Brother of Malaysia’s PM Calls for Transparency in Light of 1MDB Lawsuits

Melati A. Jalil
Kuala Lumpur
160722-MY-umno-reaction-620.jpg Members of Malaysia’s United Malays National Organization (UMNO) attend the party’s general assembly meeting in Kuala Lumpur, Dec. 5, 2013. A Wall Street Journal editorial warned that huge financial losses and mismanagement of money from state fund 1MDB would catch up with Prime Minister Najib Razak and his allies in UMNO.

The Malaysian prime minister’s brother has called for his government to be transparent in light of damaging allegations in U.S. lawsuits that seek to recover more than $1 billion allegedly stolen from state fund 1Malaysia Development Berhad (1MDB).

“Democracy is not just about elections, it’s also about integrity of institutions, the rule of law and freedom of the media,” Nazir Razak wrote in an Instagram post on Thursday night.

For the past year his brother, Prime Minister Najib Razak, has been embroiled in a corruption scandal linked to 1MDB. Now, the new U.S. lawsuits appear to connect Najib to dubious activities and dealings involving key players named in court documents. A person close to the American investigation identified Najib as “Malaysian Official 1,” who is often referred to in the court papers, the Wall Street Journal (WSJ) reported.

Nazir, the chairman of the CIMB group, one of the largest banks in Malaysia, did not specifically name his brother in social media posts. But he pointed to a headline from a year ago in the Malaysian financial newspaper The Edge, which led to his brother’s government suspending the publication for three months.

“Exactly 12 months ago, this headline got them suspended. Today, the U.S. Attorney General is saying pretty much the same thing,” Nazir said, alluding to a headline in The Edge that referred to Low Taek Jho, a close political ally of his brother who is named as a party in the suits brought this week by the U.S. Justice Department (DOJ).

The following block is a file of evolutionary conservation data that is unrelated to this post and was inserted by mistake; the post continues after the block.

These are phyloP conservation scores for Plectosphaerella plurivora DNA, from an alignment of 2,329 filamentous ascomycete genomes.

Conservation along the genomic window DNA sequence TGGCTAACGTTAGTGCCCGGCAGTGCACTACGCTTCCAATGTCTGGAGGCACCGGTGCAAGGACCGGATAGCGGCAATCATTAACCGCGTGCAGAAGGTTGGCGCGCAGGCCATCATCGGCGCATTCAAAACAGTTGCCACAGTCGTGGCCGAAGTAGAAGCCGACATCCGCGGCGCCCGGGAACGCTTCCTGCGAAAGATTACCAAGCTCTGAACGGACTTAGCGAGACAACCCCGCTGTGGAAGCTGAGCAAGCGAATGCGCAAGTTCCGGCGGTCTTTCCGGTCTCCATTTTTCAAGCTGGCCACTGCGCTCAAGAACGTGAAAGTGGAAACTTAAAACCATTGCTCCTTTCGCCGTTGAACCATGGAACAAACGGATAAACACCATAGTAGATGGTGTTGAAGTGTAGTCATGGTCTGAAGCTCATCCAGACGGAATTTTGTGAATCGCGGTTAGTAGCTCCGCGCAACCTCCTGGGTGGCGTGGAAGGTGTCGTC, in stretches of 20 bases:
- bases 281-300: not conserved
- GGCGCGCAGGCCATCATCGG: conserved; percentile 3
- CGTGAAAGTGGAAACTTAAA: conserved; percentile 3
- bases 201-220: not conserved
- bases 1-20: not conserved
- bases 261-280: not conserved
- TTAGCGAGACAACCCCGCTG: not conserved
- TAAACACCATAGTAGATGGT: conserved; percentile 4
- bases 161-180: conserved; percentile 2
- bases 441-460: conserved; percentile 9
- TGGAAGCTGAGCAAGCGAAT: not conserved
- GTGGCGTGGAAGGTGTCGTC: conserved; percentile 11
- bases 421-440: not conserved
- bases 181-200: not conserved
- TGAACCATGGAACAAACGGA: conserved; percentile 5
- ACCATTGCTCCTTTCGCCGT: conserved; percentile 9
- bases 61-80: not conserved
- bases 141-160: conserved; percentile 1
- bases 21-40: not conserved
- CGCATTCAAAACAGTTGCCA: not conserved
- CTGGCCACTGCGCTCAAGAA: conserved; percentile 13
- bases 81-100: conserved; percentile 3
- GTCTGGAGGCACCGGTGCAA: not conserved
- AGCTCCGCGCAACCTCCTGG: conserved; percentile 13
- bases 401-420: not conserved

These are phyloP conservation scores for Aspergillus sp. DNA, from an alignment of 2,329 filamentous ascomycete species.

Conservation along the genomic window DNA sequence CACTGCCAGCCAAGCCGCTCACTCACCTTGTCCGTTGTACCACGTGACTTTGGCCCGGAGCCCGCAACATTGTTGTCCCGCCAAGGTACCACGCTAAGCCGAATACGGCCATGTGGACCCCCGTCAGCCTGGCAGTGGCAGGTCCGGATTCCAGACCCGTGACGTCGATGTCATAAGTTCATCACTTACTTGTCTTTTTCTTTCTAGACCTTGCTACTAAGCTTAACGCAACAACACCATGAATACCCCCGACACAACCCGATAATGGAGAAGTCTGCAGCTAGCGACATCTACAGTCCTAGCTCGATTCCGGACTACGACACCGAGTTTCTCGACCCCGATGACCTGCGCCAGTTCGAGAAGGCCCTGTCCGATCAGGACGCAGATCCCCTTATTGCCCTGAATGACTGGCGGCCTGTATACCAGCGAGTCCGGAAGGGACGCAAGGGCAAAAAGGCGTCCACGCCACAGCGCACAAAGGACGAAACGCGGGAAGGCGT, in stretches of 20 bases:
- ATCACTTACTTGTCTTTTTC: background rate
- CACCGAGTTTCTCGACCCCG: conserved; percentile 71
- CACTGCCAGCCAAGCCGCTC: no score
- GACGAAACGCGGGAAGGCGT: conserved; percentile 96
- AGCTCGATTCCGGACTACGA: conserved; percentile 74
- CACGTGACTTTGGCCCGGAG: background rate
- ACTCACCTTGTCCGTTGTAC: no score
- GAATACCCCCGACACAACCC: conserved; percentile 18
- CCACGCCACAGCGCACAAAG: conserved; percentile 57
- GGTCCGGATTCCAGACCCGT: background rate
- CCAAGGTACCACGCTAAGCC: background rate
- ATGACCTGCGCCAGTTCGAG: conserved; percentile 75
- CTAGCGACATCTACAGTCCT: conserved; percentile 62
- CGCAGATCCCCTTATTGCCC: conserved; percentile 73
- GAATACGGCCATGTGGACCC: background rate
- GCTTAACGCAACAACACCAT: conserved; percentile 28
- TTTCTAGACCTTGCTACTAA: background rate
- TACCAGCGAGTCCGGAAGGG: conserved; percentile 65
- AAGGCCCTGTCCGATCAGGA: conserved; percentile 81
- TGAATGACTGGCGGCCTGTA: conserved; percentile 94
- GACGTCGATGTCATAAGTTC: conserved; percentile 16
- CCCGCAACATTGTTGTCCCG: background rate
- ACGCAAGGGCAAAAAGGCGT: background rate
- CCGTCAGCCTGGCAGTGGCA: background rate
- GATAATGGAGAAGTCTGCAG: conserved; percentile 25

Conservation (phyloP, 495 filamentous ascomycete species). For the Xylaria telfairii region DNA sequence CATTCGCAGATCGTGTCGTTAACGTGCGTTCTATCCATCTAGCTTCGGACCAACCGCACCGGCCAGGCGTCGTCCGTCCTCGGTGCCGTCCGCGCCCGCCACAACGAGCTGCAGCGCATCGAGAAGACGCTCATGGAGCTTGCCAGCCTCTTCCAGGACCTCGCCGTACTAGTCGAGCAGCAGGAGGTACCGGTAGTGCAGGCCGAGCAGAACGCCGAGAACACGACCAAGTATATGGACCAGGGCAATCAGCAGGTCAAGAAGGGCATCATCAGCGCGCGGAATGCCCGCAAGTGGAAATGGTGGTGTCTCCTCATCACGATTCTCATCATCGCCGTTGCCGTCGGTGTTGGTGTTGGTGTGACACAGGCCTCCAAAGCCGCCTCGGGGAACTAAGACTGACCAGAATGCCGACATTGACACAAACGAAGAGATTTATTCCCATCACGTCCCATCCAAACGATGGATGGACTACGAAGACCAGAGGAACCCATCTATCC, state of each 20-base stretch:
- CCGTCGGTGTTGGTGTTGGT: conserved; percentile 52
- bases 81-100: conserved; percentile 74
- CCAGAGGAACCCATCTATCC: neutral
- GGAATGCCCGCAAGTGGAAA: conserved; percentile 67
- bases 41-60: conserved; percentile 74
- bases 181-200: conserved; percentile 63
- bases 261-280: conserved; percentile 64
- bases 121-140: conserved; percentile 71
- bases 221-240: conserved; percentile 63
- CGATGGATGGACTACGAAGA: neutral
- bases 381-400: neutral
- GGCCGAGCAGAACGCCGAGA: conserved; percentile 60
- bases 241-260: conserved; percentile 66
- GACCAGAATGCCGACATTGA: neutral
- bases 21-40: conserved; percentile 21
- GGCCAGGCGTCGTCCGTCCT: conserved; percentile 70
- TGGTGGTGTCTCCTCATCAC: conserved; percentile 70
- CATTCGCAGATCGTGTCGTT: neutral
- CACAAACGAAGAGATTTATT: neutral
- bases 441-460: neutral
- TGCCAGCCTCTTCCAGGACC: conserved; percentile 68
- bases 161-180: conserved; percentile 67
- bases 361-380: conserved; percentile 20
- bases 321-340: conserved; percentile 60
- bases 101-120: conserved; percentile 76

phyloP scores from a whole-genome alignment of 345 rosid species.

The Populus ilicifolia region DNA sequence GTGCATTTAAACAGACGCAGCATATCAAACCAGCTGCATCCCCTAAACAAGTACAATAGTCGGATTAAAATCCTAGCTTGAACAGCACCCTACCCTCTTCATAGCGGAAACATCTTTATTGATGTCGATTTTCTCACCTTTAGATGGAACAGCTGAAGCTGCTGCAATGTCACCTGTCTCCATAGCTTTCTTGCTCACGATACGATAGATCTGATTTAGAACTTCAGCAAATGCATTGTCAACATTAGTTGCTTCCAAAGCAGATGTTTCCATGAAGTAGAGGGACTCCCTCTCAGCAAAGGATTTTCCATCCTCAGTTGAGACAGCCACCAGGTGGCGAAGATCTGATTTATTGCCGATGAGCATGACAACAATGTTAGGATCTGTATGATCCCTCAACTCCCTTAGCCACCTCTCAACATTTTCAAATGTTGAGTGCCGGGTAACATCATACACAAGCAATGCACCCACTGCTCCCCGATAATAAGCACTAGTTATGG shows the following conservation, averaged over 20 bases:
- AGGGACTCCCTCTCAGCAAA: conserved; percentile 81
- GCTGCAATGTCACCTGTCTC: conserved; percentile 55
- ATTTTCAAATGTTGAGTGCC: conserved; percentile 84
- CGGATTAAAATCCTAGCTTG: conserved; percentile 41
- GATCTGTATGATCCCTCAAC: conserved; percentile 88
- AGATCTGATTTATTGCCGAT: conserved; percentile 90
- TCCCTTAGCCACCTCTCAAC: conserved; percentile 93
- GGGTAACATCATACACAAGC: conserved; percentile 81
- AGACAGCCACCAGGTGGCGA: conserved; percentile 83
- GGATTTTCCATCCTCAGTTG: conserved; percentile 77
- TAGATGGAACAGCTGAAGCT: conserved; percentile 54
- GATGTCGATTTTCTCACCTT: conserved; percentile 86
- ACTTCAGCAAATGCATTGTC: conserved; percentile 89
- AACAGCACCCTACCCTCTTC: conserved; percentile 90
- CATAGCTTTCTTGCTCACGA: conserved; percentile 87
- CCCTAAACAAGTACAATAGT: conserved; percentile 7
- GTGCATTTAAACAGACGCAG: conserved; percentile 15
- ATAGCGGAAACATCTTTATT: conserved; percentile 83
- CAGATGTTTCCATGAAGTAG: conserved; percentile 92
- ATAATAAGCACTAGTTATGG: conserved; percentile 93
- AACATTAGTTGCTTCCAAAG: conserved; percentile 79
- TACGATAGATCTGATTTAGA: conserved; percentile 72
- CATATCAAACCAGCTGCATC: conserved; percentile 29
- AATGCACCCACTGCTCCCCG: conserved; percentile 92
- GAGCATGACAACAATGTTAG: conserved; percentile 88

Meanwhile, the WSJ, which broke the story about $681 million in money linked to 1MDB being deposited in Najib’s personal bank accounts in March 2013 – which led to calls for the prime minister’s resignation – said in an editorial that the losses would catch up to him and his supporters. Elsewhere, a White House spokesman told reports that President Barack Obama told Najib last year that the Malaysian government needed to be transparent.

‘Toxic’ atmosphere: Nazir

In January, Malaysia’s attorney general claimed that the $681 million was a donation from the Saudi royal family and was used to fund candidates in the 2013 general election. Najib, for his part, has consistently denied any wrongdoing regarding the donation and as well as reports about lavish spending linked to 1MDB money.

His brother Nazir himself was subjected to WSJ reporting about receiving $7 million to be distributed to politicians prior to those elections. He confirmed in a written statement that he had received the funds, which were disbursed to staff officials of Najib’s United Malays National Organization (UMNO) party, according to instructions from party leaders.

Nazir told the Journal that he believed the money was from donations that he helped raise from Malaysian corporations and individuals for the elections, and that he had no knowledge of any other source of funding.

Nazir has been speaking out on social media about his displeasure over 1MDB. In February, he said that the scandal terrified him, pointing to clues that $4 billion had gone astray, the Financial Times (FT) reported.